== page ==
ocEvery day, there are more human mouths to feed. But while we’re worrying about whether food production can keep up with population growth, as many as 100 species a day are going extinct.
Habitat loss is a major driving force in these extinctions, so how do we give nature more space and continue to feed the world?
The Half-Earth movement is a calling for us to conserve half the planet’s lands and seas in order to protect 85% of all species from extinction. It’s an ambitious goal given that, currently, only 15% of the global land surface and 3% of the global ocean surface are protected in nature reserves, but a goal that is nonetheless endorsed by an impressive list of scientists and environmental organizations.
But what would ‘giving back’ half the planet mean for our ability to feed ourselves? Researchers at the University of British Columbia have been studying just that. Their findings, published in Nature Sustainability, suggest that conserving half the planet could mean losing 15–31% of cropland and 10–45% of pasture land, equating to a drop of 3–29% in food calorie production.
Those are big ranges. But according to the researchers, how much agricultural land and calories are lost will depend on how conservation happens; that is, whether it’s purely ‘nature only’ landscapes, where conservation displaces all crop production, or ‘shared landscapes’, where crop production and conservation are allowed to coexist.
Shared land use and making agricultural land less hostile to other life has the potential to limit the loss of cropland, pasture, non-food calories (feed, biofuels etc.) and food calories, but it wouldn’t provide the large continuous areas of protected land that larger species of plants and animals need to thrive.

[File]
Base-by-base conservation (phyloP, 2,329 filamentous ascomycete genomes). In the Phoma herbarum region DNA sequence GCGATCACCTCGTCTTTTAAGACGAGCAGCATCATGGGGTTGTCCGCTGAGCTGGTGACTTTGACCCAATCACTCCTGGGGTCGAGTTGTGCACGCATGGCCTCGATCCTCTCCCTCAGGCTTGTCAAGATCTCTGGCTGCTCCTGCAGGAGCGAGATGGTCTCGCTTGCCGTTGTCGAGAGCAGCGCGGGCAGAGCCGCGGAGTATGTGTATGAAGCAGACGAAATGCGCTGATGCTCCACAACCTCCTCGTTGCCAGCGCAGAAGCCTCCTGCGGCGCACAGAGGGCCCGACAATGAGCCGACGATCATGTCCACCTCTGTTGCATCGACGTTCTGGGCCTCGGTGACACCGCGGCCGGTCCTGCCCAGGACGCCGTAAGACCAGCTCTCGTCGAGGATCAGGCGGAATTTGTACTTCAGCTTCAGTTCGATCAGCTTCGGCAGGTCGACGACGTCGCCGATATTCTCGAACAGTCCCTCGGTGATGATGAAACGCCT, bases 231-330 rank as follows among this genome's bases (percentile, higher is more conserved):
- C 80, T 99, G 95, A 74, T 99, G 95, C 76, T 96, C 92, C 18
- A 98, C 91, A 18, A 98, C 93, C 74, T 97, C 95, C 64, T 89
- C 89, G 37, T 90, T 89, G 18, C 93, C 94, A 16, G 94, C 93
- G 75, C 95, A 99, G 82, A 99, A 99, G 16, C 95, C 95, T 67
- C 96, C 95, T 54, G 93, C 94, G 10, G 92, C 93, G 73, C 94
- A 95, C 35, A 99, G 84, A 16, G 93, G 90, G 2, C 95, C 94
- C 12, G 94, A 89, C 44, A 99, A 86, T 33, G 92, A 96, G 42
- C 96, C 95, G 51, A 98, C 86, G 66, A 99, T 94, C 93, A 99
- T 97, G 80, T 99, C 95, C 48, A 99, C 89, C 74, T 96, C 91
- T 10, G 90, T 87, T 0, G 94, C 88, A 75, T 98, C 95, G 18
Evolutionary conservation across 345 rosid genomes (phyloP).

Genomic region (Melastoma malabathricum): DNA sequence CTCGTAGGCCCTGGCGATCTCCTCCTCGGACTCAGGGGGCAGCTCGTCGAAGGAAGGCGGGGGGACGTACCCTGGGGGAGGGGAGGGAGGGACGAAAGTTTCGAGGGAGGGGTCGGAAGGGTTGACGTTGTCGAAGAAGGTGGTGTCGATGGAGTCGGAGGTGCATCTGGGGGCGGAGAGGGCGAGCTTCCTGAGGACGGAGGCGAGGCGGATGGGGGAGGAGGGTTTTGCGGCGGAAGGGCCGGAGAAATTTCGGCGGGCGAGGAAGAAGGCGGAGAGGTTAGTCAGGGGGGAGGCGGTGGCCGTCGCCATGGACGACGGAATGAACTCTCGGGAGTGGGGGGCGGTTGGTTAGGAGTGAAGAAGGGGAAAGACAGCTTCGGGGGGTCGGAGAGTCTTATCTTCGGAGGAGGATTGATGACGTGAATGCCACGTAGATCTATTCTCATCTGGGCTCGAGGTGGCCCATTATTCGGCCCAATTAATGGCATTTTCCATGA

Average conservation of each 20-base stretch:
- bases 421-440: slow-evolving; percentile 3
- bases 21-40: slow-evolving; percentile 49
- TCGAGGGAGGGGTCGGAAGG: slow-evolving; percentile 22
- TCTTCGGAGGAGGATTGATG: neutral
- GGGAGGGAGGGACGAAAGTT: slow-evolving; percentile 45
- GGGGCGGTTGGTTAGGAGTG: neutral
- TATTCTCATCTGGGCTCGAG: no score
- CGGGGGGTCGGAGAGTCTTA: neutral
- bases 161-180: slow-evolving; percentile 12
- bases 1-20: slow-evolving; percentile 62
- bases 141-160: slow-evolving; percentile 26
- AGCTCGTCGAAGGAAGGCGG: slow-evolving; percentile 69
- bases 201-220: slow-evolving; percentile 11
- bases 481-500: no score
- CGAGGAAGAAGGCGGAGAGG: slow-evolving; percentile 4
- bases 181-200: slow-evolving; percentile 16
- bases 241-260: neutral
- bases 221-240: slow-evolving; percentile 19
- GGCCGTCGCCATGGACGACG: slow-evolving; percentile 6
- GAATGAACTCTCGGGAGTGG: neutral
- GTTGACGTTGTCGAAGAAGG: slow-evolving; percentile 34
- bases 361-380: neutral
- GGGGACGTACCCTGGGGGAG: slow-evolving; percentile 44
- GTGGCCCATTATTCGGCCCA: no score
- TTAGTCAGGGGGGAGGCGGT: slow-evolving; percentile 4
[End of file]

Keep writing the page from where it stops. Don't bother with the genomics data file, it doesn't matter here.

Possibly even more controversial is how the ‘protected half’ is selected in terms of geography. Does each country give back half their land? Or is it done globally? Or by habitat type?
The Half-Earth project hopes to identify and protect the most biodiverse areas, but this could hit some of the world’s most vulnerable and food insecure populations hardest. Even with a shared approach, China and India, the two countries with the highest number of undernourished people on the planet (134 and 195 million, respectively), would experience substantial food losses (12% and 22%).
But it’s not all bad news. By sharing land between agriculture and nature there could be benefits for both biodiversity and food production. The regrowth of temperate and tropical forests could help to tackle climate change and reduce climate-related crop losses. And increasing biodiversity might boost the population of bees and other species critical for crop yields.
Despite this, to meet the food requirements of even our current population in a Half-Earth scenario, there would have to be massive increases in crop yields, reductions in food waste, and dietary shifts away from animal products – all extremely challenging ambitions in themselves.
The Half-Earth project is a noble goal fraught with practical challenges. For it, or any major conservation strategy to work, the authors remind us that we must look for synergies between conservation and poverty reduction so both humans and the natural world can flourish.